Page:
“I am wondering if doing too much Focusing will make those parts resistant to change.”

“I am wondering if doing too much Focusing will make those parts resistant to change.”
March 15, 2017 Ann Weiser Cornell

Focusing Tip #551


Could trying to do too much Focusing create resistance to change?


Bhavani writes:

If an issue seems stuck, how often should one do focusing on it: every day, several times a day, a few times a week or once a week? Is there something called too much or too little? Because I am wondering if doing too much is counterproductive, i.e. it will make those parts resistant to change, and if doing too little will result is not giving enough attention for the change to really happen.

Dear Bhavani:

I’m curious what you mean by “if an issue seems stuck.”
When the Focusing process doesn’t bring an opening or a shift the way we had been hoping, I doubt if the problem is not Focusing often enough. It could be that there is something else going on. Most likely, there is an unacknowledged part.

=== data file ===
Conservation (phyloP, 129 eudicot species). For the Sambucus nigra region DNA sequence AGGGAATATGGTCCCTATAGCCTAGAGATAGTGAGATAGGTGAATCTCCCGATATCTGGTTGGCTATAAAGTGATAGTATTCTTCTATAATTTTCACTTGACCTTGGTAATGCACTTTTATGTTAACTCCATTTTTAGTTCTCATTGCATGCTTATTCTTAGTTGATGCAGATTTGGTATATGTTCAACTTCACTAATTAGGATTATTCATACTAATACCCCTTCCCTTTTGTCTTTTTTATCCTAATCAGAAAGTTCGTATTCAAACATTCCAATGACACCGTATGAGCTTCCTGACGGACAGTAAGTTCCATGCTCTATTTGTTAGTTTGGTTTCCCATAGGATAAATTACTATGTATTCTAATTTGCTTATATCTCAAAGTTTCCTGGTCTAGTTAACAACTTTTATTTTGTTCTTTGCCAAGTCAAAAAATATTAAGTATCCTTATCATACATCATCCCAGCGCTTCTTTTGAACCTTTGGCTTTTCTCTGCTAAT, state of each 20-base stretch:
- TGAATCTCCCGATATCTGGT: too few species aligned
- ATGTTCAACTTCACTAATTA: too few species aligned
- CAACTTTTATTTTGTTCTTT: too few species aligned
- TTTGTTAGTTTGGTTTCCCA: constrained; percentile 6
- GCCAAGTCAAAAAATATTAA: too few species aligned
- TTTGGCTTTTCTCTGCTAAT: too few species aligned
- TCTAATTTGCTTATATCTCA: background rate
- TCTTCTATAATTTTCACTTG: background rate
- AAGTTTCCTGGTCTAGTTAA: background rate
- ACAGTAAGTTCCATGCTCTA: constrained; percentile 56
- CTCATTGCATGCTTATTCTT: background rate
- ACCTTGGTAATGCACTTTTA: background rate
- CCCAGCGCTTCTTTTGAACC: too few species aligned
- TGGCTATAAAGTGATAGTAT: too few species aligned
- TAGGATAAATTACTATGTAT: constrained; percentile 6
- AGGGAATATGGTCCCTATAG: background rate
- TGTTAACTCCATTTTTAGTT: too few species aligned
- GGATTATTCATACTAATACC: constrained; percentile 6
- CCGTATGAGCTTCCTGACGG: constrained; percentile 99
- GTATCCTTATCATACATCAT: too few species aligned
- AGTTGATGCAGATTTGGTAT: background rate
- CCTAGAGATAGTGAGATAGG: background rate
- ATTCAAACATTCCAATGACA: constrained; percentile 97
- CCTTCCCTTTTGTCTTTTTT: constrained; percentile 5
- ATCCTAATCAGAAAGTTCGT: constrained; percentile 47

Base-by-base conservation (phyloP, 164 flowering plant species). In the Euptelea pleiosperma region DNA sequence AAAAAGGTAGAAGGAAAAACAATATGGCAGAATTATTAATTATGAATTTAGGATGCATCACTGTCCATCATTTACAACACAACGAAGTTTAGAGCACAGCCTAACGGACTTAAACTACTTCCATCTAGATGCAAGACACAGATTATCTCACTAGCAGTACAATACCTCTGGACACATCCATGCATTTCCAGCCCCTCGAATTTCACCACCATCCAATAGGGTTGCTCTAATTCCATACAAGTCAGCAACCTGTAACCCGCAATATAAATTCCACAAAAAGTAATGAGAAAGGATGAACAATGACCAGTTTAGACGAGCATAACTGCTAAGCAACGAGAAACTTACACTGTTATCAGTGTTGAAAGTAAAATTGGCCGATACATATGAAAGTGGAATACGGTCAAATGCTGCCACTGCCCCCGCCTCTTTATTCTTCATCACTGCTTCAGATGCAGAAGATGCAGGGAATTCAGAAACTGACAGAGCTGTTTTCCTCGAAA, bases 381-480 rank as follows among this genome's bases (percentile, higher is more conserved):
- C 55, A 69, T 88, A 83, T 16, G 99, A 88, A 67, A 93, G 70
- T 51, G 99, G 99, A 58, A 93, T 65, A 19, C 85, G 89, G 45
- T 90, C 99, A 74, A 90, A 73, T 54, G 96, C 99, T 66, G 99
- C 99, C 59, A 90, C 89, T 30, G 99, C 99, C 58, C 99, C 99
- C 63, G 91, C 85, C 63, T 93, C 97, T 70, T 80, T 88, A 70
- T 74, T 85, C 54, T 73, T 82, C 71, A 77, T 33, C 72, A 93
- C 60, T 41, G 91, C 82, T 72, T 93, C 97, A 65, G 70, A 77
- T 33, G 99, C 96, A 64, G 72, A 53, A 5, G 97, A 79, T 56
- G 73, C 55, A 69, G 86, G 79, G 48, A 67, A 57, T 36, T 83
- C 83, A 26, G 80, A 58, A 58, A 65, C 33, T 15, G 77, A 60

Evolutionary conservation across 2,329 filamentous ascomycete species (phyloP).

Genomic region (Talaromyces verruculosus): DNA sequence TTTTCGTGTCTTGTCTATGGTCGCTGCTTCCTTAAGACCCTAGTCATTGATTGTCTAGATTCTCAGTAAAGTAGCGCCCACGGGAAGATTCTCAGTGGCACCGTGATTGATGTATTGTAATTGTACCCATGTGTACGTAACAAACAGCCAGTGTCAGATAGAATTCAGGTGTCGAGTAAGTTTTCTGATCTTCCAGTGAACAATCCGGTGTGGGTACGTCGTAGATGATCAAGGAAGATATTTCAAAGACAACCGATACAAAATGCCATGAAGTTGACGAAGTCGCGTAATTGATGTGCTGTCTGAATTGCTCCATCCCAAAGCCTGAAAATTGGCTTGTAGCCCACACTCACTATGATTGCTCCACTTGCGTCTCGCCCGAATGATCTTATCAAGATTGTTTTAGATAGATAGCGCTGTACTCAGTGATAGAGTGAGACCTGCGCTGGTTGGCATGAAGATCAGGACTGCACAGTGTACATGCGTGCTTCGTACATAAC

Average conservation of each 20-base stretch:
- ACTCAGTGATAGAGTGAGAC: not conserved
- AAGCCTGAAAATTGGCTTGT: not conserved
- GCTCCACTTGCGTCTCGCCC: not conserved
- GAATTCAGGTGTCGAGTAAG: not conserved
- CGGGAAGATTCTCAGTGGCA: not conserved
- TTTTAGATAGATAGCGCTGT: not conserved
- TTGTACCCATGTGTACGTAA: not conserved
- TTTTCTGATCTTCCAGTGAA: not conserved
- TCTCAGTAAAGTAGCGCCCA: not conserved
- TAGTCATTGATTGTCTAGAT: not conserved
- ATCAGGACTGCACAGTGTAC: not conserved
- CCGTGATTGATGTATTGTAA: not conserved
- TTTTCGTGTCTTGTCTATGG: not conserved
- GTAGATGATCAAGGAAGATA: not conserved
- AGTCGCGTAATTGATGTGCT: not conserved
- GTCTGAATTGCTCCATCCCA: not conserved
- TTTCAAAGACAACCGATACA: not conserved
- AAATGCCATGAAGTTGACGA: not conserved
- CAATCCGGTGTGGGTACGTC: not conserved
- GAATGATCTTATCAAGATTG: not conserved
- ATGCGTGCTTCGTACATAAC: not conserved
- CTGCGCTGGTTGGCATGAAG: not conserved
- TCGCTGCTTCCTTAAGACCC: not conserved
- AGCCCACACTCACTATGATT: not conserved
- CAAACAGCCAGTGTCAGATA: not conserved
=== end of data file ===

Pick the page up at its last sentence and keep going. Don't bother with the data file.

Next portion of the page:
Some years ago, I noticed something interesting about the word “stuck.” It’s an opinion… offered from the point of view of wanting a change to happen.

The lid of the jar isn’t “stuck” until I want to get it open. Until then, it’s just closed.

So perhaps the part that is not being acknowledged is something in you that feels an urgency about change, and is trying to use the Focusing process to make that change happen.

It’s OK to want to change! But when you are identified with a part of you that is impatient for change, then the parts that have their own reasons to put the brakes on don’t feel safe enough to enter the conversation. Result: nothing happens.

If that’s the situation, then more Focusing won’t help. What’s needed, I would say, is to recognize and acknowledge “something in me that is impatient and feels urgent about change.” Then the process can go forward again.

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